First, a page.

If a student is focusing on their breath, on the feeling of their chest rising and falling and the warmth of their breath as they inhale and exhale, they will be able to clear their mind of everything else. By being aware of and noticing their breath, your students may, at least for a brief instant, forget about their trauma.

Or, they may find themselves able to think about their trauma without judgement.

And, they may be able to start forming memories of positive experiences, which will help them process their trauma and begin to heal.

Moving forward

Learning how to teach yoga to students suffering from trauma will cause you to rethink your whole approach to yoga. A trauma informed yoga class, as we said above, may not focus on athletic poses to their fullest potential but instead the wellness of the practitioner is the most important thing. You will not need to teach intricate sequences. And you won’t have to direct your students into tricky balancing moves.

Yes, there will be emotional break-downs in class. It’s hard to avoid it. But, trauma informed yoga is not about show how far you can stretch, how long you can balance on one leg or how graceful you look in a complicated vinyasa. Instead, breathing, centering  and being present will be the focus of a trauma informed yoga class.

Students will be invited to look inwards without judgement. Your students may be uncomfortable in their own skin and they will be looking to you to create a safe environment for them.  If you’re new to the idea of facilitating something like this we encourage you to become certified as an instructor by checking one of the courses in our article on the best online yoga schools.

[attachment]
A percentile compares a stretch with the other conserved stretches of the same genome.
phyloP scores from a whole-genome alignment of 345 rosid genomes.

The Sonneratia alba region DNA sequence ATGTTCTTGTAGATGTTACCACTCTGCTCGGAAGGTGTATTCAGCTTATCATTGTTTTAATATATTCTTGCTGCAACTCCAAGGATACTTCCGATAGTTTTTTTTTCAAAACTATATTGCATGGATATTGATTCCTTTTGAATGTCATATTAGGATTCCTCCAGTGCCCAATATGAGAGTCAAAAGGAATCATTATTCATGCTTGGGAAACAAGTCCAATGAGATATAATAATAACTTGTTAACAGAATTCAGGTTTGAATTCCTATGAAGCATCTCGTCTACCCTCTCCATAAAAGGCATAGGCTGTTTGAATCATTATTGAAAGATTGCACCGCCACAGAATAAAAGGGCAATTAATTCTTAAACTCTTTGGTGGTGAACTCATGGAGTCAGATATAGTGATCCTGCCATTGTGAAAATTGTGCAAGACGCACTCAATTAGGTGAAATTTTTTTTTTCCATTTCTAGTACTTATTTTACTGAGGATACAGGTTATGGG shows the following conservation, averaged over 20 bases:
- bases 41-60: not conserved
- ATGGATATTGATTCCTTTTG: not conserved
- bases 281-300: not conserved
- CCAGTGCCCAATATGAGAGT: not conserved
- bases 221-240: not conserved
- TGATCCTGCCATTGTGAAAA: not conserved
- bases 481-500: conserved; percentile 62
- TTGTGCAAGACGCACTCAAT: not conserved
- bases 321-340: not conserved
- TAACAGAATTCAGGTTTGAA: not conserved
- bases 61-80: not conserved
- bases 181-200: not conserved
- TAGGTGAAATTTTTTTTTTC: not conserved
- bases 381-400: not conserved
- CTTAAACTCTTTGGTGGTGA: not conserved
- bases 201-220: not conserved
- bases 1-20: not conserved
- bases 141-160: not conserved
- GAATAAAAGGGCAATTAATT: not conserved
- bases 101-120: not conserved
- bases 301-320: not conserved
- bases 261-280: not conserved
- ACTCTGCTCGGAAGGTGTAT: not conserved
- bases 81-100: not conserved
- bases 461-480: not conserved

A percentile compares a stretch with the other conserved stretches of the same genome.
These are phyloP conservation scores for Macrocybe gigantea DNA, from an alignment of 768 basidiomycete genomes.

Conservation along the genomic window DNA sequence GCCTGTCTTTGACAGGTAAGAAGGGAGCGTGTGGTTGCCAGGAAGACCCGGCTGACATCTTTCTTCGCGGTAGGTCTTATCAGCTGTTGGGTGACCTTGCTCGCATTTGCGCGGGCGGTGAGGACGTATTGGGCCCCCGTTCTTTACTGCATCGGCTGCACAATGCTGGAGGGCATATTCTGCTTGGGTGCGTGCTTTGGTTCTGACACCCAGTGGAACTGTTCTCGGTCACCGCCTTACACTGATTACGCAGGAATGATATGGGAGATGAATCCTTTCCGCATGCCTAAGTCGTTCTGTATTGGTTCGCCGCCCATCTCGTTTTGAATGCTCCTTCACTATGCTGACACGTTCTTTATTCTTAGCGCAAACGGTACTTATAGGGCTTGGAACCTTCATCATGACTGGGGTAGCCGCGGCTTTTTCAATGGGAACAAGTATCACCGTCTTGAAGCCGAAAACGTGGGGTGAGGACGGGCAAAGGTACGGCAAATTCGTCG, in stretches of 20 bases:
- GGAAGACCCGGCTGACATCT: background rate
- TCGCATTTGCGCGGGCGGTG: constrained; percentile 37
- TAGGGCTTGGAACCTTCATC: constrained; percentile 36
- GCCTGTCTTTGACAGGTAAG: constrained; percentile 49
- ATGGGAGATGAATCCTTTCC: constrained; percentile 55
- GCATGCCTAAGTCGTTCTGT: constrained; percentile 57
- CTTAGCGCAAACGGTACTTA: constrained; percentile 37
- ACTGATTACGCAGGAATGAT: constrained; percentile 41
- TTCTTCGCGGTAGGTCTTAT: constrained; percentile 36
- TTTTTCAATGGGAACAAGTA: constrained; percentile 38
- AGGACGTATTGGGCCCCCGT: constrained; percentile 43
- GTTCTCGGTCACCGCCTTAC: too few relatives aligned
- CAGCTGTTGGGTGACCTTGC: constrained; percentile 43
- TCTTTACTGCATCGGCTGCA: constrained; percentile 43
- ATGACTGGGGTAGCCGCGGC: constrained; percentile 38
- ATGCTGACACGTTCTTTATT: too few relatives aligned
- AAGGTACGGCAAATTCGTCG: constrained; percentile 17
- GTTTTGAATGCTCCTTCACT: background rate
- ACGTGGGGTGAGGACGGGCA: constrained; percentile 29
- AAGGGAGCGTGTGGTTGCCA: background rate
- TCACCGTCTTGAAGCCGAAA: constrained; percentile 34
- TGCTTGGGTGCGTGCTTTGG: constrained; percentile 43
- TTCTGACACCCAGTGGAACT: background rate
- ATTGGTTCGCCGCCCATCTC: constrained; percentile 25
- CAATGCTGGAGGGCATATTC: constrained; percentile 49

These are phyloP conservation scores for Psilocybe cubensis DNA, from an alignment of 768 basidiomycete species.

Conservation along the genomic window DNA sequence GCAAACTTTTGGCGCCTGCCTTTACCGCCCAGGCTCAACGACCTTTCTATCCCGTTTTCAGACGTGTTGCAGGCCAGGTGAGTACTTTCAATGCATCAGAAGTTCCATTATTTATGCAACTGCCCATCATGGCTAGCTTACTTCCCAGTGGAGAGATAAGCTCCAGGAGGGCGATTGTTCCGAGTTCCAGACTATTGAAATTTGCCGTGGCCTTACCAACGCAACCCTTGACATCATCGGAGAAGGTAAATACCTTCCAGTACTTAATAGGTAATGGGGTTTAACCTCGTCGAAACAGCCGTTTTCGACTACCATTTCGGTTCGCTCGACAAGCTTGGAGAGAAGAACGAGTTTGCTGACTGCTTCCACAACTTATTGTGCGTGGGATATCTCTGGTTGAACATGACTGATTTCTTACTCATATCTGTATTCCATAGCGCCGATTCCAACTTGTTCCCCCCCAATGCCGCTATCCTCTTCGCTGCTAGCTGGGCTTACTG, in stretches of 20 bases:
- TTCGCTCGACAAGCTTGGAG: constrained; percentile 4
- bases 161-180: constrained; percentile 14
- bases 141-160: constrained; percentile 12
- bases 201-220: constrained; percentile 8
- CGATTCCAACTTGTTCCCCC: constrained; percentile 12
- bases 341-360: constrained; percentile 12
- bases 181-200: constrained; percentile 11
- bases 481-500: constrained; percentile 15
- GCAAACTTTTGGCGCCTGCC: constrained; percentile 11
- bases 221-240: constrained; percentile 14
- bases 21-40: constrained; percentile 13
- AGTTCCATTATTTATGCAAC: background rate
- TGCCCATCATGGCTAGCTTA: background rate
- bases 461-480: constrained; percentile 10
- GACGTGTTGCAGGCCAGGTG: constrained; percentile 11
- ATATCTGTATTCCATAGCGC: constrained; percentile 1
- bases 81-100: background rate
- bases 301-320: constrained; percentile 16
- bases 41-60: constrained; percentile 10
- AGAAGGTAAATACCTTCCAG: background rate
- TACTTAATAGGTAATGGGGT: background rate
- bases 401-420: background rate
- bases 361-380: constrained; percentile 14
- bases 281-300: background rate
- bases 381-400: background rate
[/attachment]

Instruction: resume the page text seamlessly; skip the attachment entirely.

You’ll have to be sure you don’t startle your students with uninvited touching while offering adjustments. You’ll also want to organize the practice space, so it won’t seem like you are sneaking up on your students when you approach them.

It will help your students if you speak gently to them and suggest poses instead of directing a student to move into a pose. It’s a different type of yoga but with studying and hard work on your part, you can give your students a sense of wholeness and confidence. They may even leave your class feeling a sense of calmness and ease.

It may be a long process for someone to heal from the effects of trauma, whether the trauma came about from war, abuse, bullying, toxic relationships or any one of a number of ways people become traumatized.

The road to healing is long and it could seem like a person is stuck in a rut and not moving forward. Just encourage your yoga students to keep trying. If they need to spend the class in Child’s Pose, that’s OK. If they can’t close their eyes when you suggest it to them, that is also OK.

Just keep encouraging your students and reminding them that their ability to perform a pose is less important than breathing and mindfulness. Your life will be richer from teaching trauma informed yoga and you’ll be sending positive energy out into the world. So, think about starting your journey today.

For information on how to get a certification in trauma informed yoga, check out that article!